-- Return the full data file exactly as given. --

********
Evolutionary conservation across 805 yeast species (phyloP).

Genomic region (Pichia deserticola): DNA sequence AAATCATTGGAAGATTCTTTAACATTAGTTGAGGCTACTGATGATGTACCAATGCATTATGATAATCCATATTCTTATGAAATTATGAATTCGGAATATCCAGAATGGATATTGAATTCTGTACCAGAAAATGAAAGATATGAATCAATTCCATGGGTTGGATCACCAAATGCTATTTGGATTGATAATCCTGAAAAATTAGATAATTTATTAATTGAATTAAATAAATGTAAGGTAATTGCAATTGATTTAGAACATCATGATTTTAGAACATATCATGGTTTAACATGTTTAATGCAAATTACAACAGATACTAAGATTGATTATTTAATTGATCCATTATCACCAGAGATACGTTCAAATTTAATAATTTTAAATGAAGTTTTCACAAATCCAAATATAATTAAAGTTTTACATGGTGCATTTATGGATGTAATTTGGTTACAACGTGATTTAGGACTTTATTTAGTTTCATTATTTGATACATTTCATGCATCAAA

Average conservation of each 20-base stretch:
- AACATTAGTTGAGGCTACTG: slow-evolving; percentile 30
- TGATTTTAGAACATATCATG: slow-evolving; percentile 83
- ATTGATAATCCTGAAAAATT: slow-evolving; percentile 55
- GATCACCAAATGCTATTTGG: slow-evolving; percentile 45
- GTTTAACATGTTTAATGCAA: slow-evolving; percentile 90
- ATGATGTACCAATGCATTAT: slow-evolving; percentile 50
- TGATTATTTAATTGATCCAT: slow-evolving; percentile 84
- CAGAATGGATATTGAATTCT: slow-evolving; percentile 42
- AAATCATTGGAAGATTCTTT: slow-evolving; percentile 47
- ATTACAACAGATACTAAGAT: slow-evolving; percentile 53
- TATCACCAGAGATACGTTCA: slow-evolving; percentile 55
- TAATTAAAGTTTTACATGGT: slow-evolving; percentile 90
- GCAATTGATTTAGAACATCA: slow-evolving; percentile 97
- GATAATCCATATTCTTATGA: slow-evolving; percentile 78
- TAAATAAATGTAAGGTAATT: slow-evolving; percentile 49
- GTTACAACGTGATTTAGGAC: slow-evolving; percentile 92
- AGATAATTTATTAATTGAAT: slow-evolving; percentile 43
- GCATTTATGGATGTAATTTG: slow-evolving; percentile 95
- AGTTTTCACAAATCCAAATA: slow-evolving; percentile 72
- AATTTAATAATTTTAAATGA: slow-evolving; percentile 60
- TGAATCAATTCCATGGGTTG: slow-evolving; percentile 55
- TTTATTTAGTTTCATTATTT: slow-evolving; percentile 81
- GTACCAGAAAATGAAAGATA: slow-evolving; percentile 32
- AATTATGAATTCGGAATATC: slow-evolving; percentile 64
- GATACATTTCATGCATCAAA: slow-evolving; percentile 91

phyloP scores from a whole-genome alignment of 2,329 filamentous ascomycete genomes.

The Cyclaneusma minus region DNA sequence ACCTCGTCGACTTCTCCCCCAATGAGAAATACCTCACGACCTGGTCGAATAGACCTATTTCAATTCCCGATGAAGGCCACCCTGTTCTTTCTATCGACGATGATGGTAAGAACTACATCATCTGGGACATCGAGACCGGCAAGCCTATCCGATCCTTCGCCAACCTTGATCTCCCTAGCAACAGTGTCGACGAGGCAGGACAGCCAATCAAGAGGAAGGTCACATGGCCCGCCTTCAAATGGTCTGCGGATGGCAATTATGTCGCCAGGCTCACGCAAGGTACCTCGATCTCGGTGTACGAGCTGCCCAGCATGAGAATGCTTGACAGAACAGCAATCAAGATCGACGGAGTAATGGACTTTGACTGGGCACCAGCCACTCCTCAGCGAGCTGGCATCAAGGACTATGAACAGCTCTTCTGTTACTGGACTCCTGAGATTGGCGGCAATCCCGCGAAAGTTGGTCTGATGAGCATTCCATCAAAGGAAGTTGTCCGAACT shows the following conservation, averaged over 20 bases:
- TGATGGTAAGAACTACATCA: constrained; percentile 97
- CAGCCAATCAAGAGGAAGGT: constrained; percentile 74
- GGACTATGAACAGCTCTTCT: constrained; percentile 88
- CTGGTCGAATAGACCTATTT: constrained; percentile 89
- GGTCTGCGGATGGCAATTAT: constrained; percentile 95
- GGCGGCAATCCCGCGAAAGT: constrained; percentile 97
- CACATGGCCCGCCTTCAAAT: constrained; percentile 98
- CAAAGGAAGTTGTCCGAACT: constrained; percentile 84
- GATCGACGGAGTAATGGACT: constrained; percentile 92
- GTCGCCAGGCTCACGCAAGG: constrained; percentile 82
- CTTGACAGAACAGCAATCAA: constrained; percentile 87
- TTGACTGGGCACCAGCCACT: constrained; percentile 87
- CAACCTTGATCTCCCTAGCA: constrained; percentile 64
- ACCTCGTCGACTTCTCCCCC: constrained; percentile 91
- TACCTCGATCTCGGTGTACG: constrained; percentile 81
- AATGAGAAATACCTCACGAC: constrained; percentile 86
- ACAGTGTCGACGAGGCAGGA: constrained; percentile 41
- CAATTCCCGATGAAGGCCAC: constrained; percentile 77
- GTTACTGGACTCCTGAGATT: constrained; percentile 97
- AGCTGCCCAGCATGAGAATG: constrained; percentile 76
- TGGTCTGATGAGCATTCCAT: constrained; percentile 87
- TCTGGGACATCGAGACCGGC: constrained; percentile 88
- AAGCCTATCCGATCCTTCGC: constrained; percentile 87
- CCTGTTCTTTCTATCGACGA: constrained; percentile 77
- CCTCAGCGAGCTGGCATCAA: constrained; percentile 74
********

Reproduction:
Evolutionary conservation across 805 yeast species (phyloP).

Genomic region (Pichia deserticola): DNA sequence AAATCATTGGAAGATTCTTTAACATTAGTTGAGGCTACTGATGATGTACCAATGCATTATGATAATCCATATTCTTATGAAATTATGAATTCGGAATATCCAGAATGGATATTGAATTCTGTACCAGAAAATGAAAGATATGAATCAATTCCATGGGTTGGATCACCAAATGCTATTTGGATTGATAATCCTGAAAAATTAGATAATTTATTAATTGAATTAAATAAATGTAAGGTAATTGCAATTGATTTAGAACATCATGATTTTAGAACATATCATGGTTTAACATGTTTAATGCAAATTACAACAGATACTAAGATTGATTATTTAATTGATCCATTATCACCAGAGATACGTTCAAATTTAATAATTTTAAATGAAGTTTTCACAAATCCAAATATAATTAAAGTTTTACATGGTGCATTTATGGATGTAATTTGGTTACAACGTGATTTAGGACTTTATTTAGTTTCATTATTTGATACATTTCATGCATCAAA

Average conservation of each 20-base stretch:
- AACATTAGTTGAGGCTACTG: slow-evolving; percentile 30
- TGATTTTAGAACATATCATG: slow-evolving; percentile 83
- ATTGATAATCCTGAAAAATT: slow-evolving; percentile 55
- GATCACCAAATGCTATTTGG: slow-evolving; percentile 45
- GTTTAACATGTTTAATGCAA: slow-evolving; percentile 90
- ATGATGTACCAATGCATTAT: slow-evolving; percentile 50
- TGATTATTTAATTGATCCAT: slow-evolving; percentile 84
- CAGAATGGATATTGAATTCT: slow-evolving; percentile 42
- AAATCATTGGAAGATTCTTT: slow-evolving; percentile 47
- ATTACAACAGATACTAAGAT: slow-evolving; percentile 53
- TATCACCAGAGATACGTTCA: slow-evolving; percentile 55
- TAATTAAAGTTTTACATGGT: slow-evolving; percentile 90
- GCAATTGATTTAGAACATCA: slow-evolving; percentile 97
- GATAATCCATATTCTTATGA: slow-evolving; percentile 78
- TAAATAAATGTAAGGTAATT: slow-evolving; percentile 49
- GTTACAACGTGATTTAGGAC: slow-evolving; percentile 92
- AGATAATTTATTAATTGAAT: slow-evolving; percentile 43
- GCATTTATGGATGTAATTTG: slow-evolving; percentile 95
- AGTTTTCACAAATCCAAATA: slow-evolving; percentile 72
- AATTTAATAATTTTAAATGA: slow-evolving; percentile 60
- TGAATCAATTCCATGGGTTG: slow-evolving; percentile 55
- TTTATTTAGTTTCATTATTT: slow-evolving; percentile 81
- GTACCAGAAAATGAAAGATA: slow-evolving; percentile 32
- AATTATGAATTCGGAATATC: slow-evolving; percentile 64
- GATACATTTCATGCATCAAA: slow-evolving; percentile 91

phyloP scores from a whole-genome alignment of 2,329 filamentous ascomycete genomes.

The Cyclaneusma minus region DNA sequence ACCTCGTCGACTTCTCCCCCAATGAGAAATACCTCACGACCTGGTCGAATAGACCTATTTCAATTCCCGATGAAGGCCACCCTGTTCTTTCTATCGACGATGATGGTAAGAACTACATCATCTGGGACATCGAGACCGGCAAGCCTATCCGATCCTTCGCCAACCTTGATCTCCCTAGCAACAGTGTCGACGAGGCAGGACAGCCAATCAAGAGGAAGGTCACATGGCCCGCCTTCAAATGGTCTGCGGATGGCAATTATGTCGCCAGGCTCACGCAAGGTACCTCGATCTCGGTGTACGAGCTGCCCAGCATGAGAATGCTTGACAGAACAGCAATCAAGATCGACGGAGTAATGGACTTTGACTGGGCACCAGCCACTCCTCAGCGAGCTGGCATCAAGGACTATGAACAGCTCTTCTGTTACTGGACTCCTGAGATTGGCGGCAATCCCGCGAAAGTTGGTCTGATGAGCATTCCATCAAAGGAAGTTGTCCGAACT shows the following conservation, averaged over 20 bases:
- TGATGGTAAGAACTACATCA: constrained; percentile 97
- CAGCCAATCAAGAGGAAGGT: constrained; percentile 74
- GGACTATGAACAGCTCTTCT: constrained; percentile 88
- CTGGTCGAATAGACCTATTT: constrained; percentile 89
- GGTCTGCGGATGGCAATTAT: constrained; percentile 95
- GGCGGCAATCCCGCGAAAGT: constrained; percentile 97
- CACATGGCCCGCCTTCAAAT: constrained; percentile 98
- CAAAGGAAGTTGTCCGAACT: constrained; percentile 84
- GATCGACGGAGTAATGGACT: constrained; percentile 92
- GTCGCCAGGCTCACGCAAGG: constrained; percentile 82
- CTTGACAGAACAGCAATCAA: constrained; percentile 87
- TTGACTGGGCACCAGCCACT: constrained; percentile 87
- CAACCTTGATCTCCCTAGCA: constrained; percentile 64
- ACCTCGTCGACTTCTCCCCC: constrained; percentile 91
- TACCTCGATCTCGGTGTACG: constrained; percentile 81
- AATGAGAAATACCTCACGAC: constrained; percentile 86
- ACAGTGTCGACGAGGCAGGA: constrained; percentile 41
- CAATTCCCGATGAAGGCCAC: constrained; percentile 77
- GTTACTGGACTCCTGAGATT: constrained; percentile 97
- AGCTGCCCAGCATGAGAATG: constrained; percentile 76
- TGGTCTGATGAGCATTCCAT: constrained; percentile 87
- TCTGGGACATCGAGACCGGC: constrained; percentile 88
- AAGCCTATCCGATCCTTCGC: constrained; percentile 87
- CCTGTTCTTTCTATCGACGA: constrained; percentile 77
- CCTCAGCGAGCTGGCATCAA: constrained; percentile 74